Safe and clean – yet rarely dull – Japan’s capital buzzes with energy and can be surprisingly affordable for those willing to adapt.
By Lindsey Galloway24 September 2014
Described by residents as a “mixture of many faces” and a “Disney remake of Blade Runner” thanks to its diverse, trend-setting inhabitants and futuristic backdrop, Tokyo buzzes with an eclectic energy. But despite being one of the busiest cities in the world, it is also one of the most accommodating to outsiders and expats.
“Many Tokyoites encounter foreigners on a daily basis, and can be very helpful and patient with tourists,” said American Natalia Doan, a former Tokyo resident and author of How to Work, Travel, and Study in Japan. English speakers, in particular, can expect to feel more comfortable in coming years. “In preparation for the 2020 Olympics, Tokyo is making an even greater commitment to English language education,” Doan said.
Tokyo is one of safest capital cities in the world, too. “People reserve their seats in Starbucks by leaving their wallet on the table,” said Chris Kirkland, a British expat who has lived in Tokyo for five years and founded the site TokyoCheapo.com. In general, residents respect personal space and privacy, and public spaces are remarkably clean.
These traits do not mean the city is dull, however. After all, this is a place where the latest café trend has customers mingling with animals. “The central districts are stuffed full of clubs, bars and goat cafes that open till 5 am,” said Kirkland. “After dark when the alcohol starts to flow, the locals tend to loosen up a bit.” In particular, the neighbourhood of Shibuya operates around the clock and is popular with teens and 20-somethings.
Where do you want to live?
Kirkland said expats planning to move to Tokyo should only consider the city centre. “Suburbia in Tokyo is pretty dull and isolating for foreigners due to its top-heavy age population,” he said. Also, the train doesn’t run past midnight, which makes staying out late a challenge. “The only exception would be to live on the very end of a train line, where you still get the benefit of fast access to the city during the day, plus proximity to nature or the ocean,” Kirkland added.
The neighbourhoods directly around Shibuya, including Daikanyama, Nakameguro, Aoyama and Ebisu, are popular with younger people and creative types. For an upscale feel close to Shibuya, Doan suggested Gaienmae, a neighbourhood near Omotesandō that’s known as the Champes-Elysees of Japan for its grand, tree-lined boulevard. “Gaienmae is a wonderful and convenient place to live, with a price tag to match,” Doan said.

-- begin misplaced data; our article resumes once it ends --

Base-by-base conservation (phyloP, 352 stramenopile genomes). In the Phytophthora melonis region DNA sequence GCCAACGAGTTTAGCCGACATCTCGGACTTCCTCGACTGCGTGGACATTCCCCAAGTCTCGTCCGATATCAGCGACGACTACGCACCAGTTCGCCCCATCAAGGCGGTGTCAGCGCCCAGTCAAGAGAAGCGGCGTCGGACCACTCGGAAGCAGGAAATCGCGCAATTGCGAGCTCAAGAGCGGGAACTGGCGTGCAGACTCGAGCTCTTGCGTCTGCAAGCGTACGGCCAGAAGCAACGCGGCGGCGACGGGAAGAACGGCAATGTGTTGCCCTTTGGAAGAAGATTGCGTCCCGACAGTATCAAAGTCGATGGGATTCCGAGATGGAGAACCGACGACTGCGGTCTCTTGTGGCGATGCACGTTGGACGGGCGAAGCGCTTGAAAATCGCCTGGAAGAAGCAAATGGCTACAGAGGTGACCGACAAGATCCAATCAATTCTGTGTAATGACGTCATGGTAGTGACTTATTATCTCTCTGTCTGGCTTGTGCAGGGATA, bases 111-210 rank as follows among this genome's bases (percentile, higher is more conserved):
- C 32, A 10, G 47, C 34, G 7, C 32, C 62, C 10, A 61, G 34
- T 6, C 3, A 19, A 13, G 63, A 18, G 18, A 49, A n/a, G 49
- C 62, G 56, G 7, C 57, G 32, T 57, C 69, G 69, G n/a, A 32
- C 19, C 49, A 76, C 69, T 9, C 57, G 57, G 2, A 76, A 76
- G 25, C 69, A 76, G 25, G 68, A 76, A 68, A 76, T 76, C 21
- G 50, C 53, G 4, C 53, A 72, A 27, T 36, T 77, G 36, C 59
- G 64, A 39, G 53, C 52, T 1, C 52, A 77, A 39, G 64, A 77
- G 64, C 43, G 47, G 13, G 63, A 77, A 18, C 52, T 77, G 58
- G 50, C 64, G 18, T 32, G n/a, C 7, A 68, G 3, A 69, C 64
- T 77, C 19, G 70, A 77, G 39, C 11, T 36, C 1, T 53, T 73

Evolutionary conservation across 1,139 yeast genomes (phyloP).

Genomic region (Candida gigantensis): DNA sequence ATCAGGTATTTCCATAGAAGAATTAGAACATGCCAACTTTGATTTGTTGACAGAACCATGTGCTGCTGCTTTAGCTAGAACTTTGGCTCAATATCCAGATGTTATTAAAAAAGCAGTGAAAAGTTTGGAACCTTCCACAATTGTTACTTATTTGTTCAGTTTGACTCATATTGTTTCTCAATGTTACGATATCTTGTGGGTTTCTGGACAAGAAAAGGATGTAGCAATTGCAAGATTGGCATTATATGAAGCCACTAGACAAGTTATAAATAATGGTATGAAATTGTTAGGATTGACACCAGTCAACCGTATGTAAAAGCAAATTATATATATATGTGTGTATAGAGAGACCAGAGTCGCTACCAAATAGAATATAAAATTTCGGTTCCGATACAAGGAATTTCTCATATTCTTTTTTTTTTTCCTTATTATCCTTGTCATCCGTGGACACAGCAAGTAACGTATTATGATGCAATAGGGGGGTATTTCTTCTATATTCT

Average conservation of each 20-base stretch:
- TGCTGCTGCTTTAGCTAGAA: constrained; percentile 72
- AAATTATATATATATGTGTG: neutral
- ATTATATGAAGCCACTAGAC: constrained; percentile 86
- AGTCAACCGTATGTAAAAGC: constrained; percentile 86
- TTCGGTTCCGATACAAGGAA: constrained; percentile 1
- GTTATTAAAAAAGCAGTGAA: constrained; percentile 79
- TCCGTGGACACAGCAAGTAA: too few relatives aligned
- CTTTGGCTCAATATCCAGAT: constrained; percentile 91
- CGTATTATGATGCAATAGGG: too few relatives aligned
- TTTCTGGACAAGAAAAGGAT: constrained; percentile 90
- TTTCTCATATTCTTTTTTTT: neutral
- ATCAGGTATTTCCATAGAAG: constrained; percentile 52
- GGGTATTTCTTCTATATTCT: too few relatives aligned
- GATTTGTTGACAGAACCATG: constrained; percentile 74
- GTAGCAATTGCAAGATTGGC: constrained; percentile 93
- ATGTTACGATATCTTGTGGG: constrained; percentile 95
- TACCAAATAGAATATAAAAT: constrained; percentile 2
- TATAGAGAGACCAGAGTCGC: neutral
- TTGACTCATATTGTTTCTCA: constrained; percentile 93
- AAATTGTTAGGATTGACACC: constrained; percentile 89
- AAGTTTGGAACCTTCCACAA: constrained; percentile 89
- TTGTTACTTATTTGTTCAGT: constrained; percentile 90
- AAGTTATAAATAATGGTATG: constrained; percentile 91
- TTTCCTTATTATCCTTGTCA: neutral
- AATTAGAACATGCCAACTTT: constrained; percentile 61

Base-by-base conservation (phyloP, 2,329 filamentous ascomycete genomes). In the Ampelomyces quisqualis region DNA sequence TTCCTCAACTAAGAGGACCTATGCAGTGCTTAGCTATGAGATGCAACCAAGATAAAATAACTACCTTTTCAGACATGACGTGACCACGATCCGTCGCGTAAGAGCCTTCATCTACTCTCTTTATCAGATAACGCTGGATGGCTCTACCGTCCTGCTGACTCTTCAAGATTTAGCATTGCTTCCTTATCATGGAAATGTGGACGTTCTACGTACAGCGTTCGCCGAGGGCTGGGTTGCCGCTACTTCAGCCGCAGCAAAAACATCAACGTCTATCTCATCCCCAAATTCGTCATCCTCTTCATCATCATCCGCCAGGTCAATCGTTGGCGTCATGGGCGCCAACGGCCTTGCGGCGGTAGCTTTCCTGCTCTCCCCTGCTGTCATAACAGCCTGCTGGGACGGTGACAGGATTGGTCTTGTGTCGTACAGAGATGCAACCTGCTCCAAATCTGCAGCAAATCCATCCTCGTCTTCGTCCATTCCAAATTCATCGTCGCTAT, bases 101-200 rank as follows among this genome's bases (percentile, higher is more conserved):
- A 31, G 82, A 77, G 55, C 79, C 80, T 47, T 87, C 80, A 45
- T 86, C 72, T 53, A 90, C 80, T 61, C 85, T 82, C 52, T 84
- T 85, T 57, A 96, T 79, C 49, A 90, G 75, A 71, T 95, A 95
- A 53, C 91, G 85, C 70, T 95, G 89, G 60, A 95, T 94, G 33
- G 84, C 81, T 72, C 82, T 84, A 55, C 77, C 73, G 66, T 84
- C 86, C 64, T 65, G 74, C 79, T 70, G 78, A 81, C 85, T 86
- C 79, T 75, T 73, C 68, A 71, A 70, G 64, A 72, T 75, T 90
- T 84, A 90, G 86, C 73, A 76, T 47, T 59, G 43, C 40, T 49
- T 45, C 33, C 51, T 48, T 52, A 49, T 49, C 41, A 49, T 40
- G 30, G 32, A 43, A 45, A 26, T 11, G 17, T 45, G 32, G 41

As a study-abroad student, Doan lived in Nakacho, 10km north of downtown, which she loved for its proximity to “Happy Road Oyama”, a covered road full of fruit stalls, shopping and restaurants that gave the area a “friendly, bustling vibe”.
The up-and-coming Minami Senju neighbourhood 18km northeast of downtown has low rents for a surprising reason. “It was actually one of the least popular areas of Tokyo due to its distant past as a former execution ground in the Edo period, which ended in 1868,” said Andrew Hall, who works for Hotel Chinzanso Tokyo. Since most younger people are not superstitious, the area is popular with families with small children and expats.
What do you want to live in?
Residents agree that Tokyo’s architecture leaves much to be desired. Both houses and high-rises have to be earthquake-ready, and designs lean toward the practical. Most people live in basic condos or apartments where privacy is at a premium.
That said, sometimes a bland exterior can give way to an interior oasis. “A Japanese building that seems ordinary from the outside might be a fantastic restaurant or luxurious home on the inside,” Doan said. “Some of the best Japanese restaurants I’ve been to have been on the fourth or fifth floors of seemingly ‘typical’ office buildings.”
Where can you travel?
Due to its central location, Tokyo makes an easy base for exploring the rest of Japan. Both Doan and Hall suggested getting away to hot spring baths on weekends. Hall recommended Hakone, less than 100km south of Tokyo, for its views of Mt Fuji and mountain hikes, and Doan suggested Oedo Onsen Monogatari, 18km and less than an hour train ride from Shibuya, for its sand baths and fish pedicures.
Only a 10-minute walk from Oedo Onsen Monogatari, the Sega Joypolis is a must-see for videogame fans with its multi-floor arcade and historical exhibits. For a break from the big city, Okutama offers canyoning adventures that include sliding down waterfalls and hiking through lush forests.
How much does it cost?
Tokyo ranked number one on Mercer’s 2012 Cost of Living Index for expats and number eight in the 2014 survey – yet residents said that living in the city doesn’t have to be overly pricey.
“If you can cope with more compact accommodation, not owning a car and curbing your consumption of certain Western ‘luxuries’ like cheese, wine, berries, organic muesli and pregnancy yoga, then Tokyo is significantly cheaper and better value than London and many other major western cities,” Kirkland said.
Good food needn’t break the bank. A hearty sushi meal starts at less than 850 yen, and noodle bowls like ramen, udon and soba also come cheap. Even in trendy restaurants, you can dine for under 1,700 yen if you don’t order drinks. “Whether you spend 20,000 or 2,000 yen, you can always find an amazing meal,” Doan said.
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